Open-Source Developers Covered
Open-source developers will be covered by Microsoft's Patent Pledge for Open Source, even before the documentation is final and the patent pricing is complete, as the preliminary specifications published April 8 are automatically covered by this pledge. That pledge will also cover the final versions of the documentation when published. "When the protocols are completed in June and we share the patent map and licensing structure for each of these, that will give developers and customers clarity," Robertson said. "This is another step in ensuring open connections to our high-volume products."The overall response to the first 30,000 pages of documentation was positive, Robertson said. However, he acknowledged that some people are reserving judgment until they see how the principles are implemented. "We completely understand that and will continue to take additional steps going forward to get the protocol and API documentation as good as it can be," he said. However, Microsoft competitors in the open-source community have responded with skepticism to news of the software vendor's commitment to greater openness and interoperability. Michael Cunningham, general counsel for Linux vendor Red Hat, said it was not surprising to hear Microsoft finally state that interoperability across systems is an important requirement and that it is changing its approach on that front. Microsoft has also denied that its commitment to greater interoperability and openness was a result of pressure from the European Commission, though many remain unconvinced. Jean Paoli, general manager for interoperability and XML architecture at Microsoft, told eWEEK that the technical documentation will be used by both those people-adding value to Microsoft products as well as those with competing products.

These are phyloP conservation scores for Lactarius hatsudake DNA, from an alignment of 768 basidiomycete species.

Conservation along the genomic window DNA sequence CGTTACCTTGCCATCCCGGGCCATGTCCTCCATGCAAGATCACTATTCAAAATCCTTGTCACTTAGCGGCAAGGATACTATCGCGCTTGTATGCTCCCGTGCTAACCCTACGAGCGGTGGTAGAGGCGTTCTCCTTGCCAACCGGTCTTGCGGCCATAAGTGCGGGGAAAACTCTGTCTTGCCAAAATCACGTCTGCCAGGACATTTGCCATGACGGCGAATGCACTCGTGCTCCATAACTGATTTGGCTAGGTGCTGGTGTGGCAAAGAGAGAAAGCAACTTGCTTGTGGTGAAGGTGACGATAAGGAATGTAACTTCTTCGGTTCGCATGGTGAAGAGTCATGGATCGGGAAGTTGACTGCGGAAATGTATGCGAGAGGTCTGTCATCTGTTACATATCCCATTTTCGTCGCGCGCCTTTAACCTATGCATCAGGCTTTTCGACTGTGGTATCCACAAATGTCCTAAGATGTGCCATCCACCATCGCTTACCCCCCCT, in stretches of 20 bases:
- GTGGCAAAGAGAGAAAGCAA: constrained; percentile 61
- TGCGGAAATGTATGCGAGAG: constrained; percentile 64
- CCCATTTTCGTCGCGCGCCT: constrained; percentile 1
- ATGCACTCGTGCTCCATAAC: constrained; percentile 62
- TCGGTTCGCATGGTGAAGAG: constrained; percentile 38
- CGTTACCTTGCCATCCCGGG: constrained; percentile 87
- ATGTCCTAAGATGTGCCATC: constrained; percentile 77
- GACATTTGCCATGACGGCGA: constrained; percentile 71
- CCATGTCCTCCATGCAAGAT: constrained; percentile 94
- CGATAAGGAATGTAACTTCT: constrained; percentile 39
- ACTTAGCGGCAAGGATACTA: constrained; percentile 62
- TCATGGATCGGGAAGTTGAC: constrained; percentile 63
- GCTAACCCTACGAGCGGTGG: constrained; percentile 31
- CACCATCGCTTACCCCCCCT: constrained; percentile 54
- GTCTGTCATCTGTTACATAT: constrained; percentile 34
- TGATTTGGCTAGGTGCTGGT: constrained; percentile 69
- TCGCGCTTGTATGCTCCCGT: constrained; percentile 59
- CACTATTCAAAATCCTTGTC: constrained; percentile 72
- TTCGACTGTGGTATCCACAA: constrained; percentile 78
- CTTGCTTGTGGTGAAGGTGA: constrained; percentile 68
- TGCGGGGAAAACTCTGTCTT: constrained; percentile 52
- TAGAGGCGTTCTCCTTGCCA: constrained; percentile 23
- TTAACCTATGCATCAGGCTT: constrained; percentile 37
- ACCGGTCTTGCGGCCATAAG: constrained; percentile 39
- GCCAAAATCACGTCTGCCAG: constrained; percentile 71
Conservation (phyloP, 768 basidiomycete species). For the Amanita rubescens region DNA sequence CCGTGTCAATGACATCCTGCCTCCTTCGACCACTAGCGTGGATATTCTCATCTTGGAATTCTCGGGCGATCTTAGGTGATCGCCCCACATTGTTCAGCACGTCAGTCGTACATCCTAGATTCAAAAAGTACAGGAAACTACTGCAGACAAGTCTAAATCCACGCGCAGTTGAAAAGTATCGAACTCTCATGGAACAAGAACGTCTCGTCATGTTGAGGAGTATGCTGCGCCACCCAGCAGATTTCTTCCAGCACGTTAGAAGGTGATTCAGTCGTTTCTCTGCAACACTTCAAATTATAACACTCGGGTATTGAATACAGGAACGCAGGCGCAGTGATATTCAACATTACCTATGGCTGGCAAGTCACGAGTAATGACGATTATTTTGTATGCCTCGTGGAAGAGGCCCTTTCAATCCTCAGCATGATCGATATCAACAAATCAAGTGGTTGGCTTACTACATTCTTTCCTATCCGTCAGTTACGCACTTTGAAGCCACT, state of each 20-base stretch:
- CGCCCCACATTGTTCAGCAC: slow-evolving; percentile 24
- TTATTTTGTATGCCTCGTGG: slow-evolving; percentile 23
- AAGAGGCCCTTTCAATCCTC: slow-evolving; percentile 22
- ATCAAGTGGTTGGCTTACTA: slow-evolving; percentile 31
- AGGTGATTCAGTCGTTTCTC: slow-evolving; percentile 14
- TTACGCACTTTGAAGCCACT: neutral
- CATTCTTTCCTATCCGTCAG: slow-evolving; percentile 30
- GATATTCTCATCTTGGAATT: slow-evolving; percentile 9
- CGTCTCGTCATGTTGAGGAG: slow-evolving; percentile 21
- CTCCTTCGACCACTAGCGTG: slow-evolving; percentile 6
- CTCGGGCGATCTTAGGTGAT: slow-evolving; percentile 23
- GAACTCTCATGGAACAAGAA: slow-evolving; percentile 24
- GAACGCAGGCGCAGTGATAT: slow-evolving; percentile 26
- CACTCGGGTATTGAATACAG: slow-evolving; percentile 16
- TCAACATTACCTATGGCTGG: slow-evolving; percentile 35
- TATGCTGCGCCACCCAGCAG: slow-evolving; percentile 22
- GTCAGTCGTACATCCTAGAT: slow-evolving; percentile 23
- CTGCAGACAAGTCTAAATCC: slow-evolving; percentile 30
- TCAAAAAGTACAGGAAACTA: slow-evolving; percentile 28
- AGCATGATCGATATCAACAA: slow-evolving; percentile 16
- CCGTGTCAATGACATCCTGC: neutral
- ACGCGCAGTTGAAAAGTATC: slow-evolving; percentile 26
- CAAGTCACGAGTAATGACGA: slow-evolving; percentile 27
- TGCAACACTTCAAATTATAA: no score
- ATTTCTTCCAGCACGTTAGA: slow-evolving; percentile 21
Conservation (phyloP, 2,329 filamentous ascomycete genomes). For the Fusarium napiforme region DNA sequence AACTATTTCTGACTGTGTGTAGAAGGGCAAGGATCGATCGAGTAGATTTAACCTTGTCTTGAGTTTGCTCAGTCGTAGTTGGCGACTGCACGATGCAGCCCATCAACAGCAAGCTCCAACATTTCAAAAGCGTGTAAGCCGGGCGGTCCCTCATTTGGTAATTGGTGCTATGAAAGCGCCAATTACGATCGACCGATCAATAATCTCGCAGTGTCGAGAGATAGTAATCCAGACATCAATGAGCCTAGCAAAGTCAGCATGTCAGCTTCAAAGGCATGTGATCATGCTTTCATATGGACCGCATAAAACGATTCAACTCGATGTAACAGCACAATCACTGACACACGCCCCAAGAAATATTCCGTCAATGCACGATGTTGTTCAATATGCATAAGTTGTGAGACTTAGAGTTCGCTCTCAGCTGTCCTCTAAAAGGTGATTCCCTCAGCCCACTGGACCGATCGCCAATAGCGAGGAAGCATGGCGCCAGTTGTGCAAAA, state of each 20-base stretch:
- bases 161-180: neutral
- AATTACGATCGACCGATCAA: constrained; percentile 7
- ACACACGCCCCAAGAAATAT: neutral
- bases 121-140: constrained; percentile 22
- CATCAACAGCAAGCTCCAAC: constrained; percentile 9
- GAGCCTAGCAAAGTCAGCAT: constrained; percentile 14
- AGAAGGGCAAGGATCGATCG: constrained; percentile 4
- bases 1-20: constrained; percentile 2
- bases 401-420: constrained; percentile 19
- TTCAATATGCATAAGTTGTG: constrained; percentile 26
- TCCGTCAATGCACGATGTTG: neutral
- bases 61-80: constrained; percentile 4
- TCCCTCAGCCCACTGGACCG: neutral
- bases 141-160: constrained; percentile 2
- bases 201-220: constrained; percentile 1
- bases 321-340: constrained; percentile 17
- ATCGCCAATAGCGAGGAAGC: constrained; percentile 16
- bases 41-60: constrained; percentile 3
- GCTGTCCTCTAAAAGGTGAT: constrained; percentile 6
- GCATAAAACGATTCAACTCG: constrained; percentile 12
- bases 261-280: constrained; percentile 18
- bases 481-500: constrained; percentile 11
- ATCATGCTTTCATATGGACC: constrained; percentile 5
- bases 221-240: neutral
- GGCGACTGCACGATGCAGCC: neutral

Microsoft is releasing preliminary versions of the documentation to get the information out, and to provide the opportunity for feedback from the community in those areas where it might not be meeting their needs or might be incomplete, Robertson said.